Cinepak is a lossy video codec[1] developed by Peter Barrett at SuperMac Technologies, and released in 1991 with the Video Spigot, and then in 1992 as part of Apple Computer's QuickTime video suite. One of the first video compression tools to achieve full motion video on CD-ROM,[2] it was designed to encode 320×240 resolution video at 1× (150 kbyte/s) CD-ROM transfer rates. The original name of this codec was Compact Video,[3] which is why its FourCC identifier is CVID. The codec was ported to Microsoft Windows in 1993. It was also used on fourth- and fifth-generation game consoles, such as the Atari Jaguar CD,[4] Sega CD, Sega Saturn, and 3DO.[2] libavcodec includes a Cinepak decoder and an encoder, both licensed under the terms of the LGPL.


It was the primary video codec of early versions of QuickTime and Microsoft Video for Windows, but was later superseded by Sorenson Video, Intel Indeo, and most recently MPEG-4 Part 2 and H.264/MPEG-4 AVC.[5][6] However, movies compressed with Cinepak are generally still playable in most media players.


Cinepak is based on vector quantization, which is a significantly different algorithm from the discrete cosine transform (DCT) algorithm used by most current codecs (in particular the MPEG family, as well as JPEG). This permitted implementation on relatively slow CPUs (video encoded in Cinepak will usually play fine even on a 25 MHz Motorola 68030, consoles like the Sega CD usually used even slower CPUs, e.g. a 12.5 MHz 68000), but tended to result in blocky artifacting at low bitrates, which explained the criticism leveled at the FMV-based video games.

The vectors that are quantized in Cinepak are 2×2 pixel blocks. A block can consist of 4 luminance values (grayscale) or of 4 luminance and 2 chrominance values (4:2:0 chroma subsampling).[7][8] The quantized blocks are stored in two codebooks, named V1 and V4, each with up to 256 entries. The vectors in the V1 codebook represent downscaled 4×4 pixel blocks, while those in the V4 codebook represent 2×2 pixel blocks.

For processing, Cinepak divides a video into key (intra-coded) images and inter-coded images.[7] In key images the codebooks are transmitted from scratch, while in inter-coded images codebook entries are selectively updated.[7] Each image is further divided into a number of horizontal bands. The codebooks can be updated on a per-band basis. Each band is divided into 4×4 pixel blocks.[7][8] Each block can be coded either from the V1 or from the V4 codebook.[7][8] When coding from the V1 codebook, one codebook index per 4×4 block is written to the bitstream, and the corresponding 2×2 codebook entry is upscaled to 4×4 pixels.[7][8] When coding from the V4 codebook, four codebook indices per 4×4 block are written to the bitstream, one for each 2×2 subblock.[7][8] Alternatively to coding from the V1 or the V4 codebook, a 4×4 block in an inter-coded image can be skipped. A skipped block is copied unchanged from the previous frame in a conditional replenishment fashion.[7][8] The data rate can be controlled by adjusting the rate of key frames and by adjusting the permitted error in each block.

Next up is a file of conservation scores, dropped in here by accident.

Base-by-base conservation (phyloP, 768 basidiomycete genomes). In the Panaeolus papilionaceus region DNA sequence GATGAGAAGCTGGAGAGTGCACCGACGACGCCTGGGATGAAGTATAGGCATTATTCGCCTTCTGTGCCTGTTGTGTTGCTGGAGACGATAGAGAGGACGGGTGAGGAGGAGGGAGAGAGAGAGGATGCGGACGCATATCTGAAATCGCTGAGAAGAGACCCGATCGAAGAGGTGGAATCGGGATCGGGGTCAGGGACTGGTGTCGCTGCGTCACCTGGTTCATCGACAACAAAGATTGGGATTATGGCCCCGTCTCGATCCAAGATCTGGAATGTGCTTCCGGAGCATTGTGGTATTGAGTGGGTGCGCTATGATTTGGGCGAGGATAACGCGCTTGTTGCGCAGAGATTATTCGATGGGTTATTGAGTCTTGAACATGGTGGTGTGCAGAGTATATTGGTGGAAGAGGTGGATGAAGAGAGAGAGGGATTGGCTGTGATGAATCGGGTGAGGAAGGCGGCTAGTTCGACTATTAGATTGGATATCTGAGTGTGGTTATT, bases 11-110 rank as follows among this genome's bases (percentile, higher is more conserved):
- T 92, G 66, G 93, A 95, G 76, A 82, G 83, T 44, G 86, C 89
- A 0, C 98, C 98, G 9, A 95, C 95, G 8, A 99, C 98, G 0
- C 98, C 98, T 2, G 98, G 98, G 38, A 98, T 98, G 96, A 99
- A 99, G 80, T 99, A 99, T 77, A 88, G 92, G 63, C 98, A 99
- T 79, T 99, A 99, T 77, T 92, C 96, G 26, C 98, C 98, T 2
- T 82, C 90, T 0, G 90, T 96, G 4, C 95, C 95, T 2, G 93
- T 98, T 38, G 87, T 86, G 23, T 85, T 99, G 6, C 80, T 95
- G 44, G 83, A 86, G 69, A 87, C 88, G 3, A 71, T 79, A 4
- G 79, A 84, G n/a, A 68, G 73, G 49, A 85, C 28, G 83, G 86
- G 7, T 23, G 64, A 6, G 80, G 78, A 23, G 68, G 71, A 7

1. ^ Bylund, Anders (22 December 2009). "From Cinepak to H.265: a brief history of video compression". Ars Technica. Retrieved 1 November 2012.
  2. ^ a b "Rocket Science Blasts Off". GamePro. No. 62. IDG. September 1994. p. 48.
  3. ^ "QuickTime 1.6.1: Read Me". Apple Knowledge Base. 19 February 2012. Retrieved 5 April 2013.
  4. ^ "The Jaguar CD-ROM...". Electronic Gaming Monthly. No. 59. EGM Media, LLC. June 1994. p. 122.
  5. ^ Jennifer Niederst Robbins (28 February 2006). Web Design in a Nutshell: A Desktop Quick Reference. O'Reilly Media, Inc. p. 627. ISBN 978-0-596-00987-8. Retrieved 1 November 2012.
  6. ^ Apple Computer, Inc (2004). QuickTime for the Web: For Windows and MacIntosh. Morgan Kaufmann. p. 328. ISBN 978-1-55860-904-4. Retrieved 1 November 2012.
  7. ^ a b c d e f g h Tim Ferguson (2001). "Cinepak (CVID) stream format for AVI and QT". Retrieved 5 April 2013.
  8. ^ a b c d e f "cinepak.c". FFmpeg. Archived from the original on 29 October 2013. Retrieved 5 April 2013.